Patients affected by Baxter Healthcare's tainted heparin caught a win after a Cook County judge awarded $625,000 to the estate of 63-year-old Chicagoan Steven Johansen, who died due to adverse events linked with the contamination. The case was the first of hundreds of lawsuits alleging that Baxter distributed contaminated heparin drug vials.
In May 2008, the FDA found that Baxter International knew that the Changzhou SPL plant in China had never been inspected by the agency. This oversight led to the manufacturing of hundreds of contaminated batches of heparin. In fact, the tainted heparin batches were linked to 81 deaths and 785 severe allergic reactions.
After investigation, it was found that these affected lots were “man-made fake herparin” that were contaminated with oversulfated chondroitin sulfate, a compound consisting of animal cartilage usually distributed as a dietary supplement. Baxter referred to this heparin as “the cheap stuff” in company documents, according to a press release by the Nolan Law Group. After inspection of the Chinese plant, the FDA found multiple violations that resulted in an import ban.
During the current court case, the judge ruled in favor of Johansen saying that the blood thinner he was administered was “defective as a matter of law.” The judge said that the compensation was for the pain and suffering Johansen endured over a five-day period after he was administered a bolus dose of the drug contaminated during dialysis.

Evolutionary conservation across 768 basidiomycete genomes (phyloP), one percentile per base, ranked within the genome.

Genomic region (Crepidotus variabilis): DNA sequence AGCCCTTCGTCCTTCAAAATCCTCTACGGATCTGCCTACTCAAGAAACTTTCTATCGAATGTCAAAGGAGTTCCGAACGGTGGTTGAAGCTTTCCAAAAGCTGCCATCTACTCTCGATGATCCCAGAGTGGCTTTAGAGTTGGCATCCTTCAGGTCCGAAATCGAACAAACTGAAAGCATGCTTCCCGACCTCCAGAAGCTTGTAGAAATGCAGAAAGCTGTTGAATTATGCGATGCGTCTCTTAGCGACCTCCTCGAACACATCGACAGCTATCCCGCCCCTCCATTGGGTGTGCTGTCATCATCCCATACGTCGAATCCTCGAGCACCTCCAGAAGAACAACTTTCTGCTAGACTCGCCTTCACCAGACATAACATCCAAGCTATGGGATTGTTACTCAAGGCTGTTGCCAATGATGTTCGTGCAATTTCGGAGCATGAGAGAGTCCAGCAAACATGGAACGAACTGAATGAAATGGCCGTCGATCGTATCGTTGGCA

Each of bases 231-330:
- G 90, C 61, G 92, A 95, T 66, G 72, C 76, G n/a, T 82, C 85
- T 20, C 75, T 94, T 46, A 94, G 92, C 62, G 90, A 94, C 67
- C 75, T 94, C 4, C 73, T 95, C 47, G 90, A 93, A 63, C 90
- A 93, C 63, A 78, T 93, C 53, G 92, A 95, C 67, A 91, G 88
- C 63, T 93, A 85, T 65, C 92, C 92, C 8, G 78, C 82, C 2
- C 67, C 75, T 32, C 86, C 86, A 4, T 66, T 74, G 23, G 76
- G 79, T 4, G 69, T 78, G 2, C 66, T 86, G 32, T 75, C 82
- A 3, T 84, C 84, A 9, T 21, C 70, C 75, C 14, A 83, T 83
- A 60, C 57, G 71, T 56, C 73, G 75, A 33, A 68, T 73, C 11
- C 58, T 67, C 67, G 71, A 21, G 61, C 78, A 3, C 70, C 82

This specific case triggered a congressional investigation that aimed to expose shortcomings in the drug oversight process, particularly when drugs are imported from China and other developing companies.
Last year, U.S. Reps Joe Barton (R-Texas) and Michael Burgess (R-Texas) accused the FDA of mishandling the investigation of Chongqing Imperial, a Chinese pharmaceutical company that had knowledge of the contaminated heparin. The representatives said that the agency neglected to follow-up on “specific and credible information” that linked Chinese heparin manufacturers to the tainted drug.
The remaining lawsuits are pending in the Circuit Court of Cook Country in Chicago before Judge Jennifer Duncan-Brice and the U.S. Northern District Court in Toledo, Ohio, before Judge James G. Carr.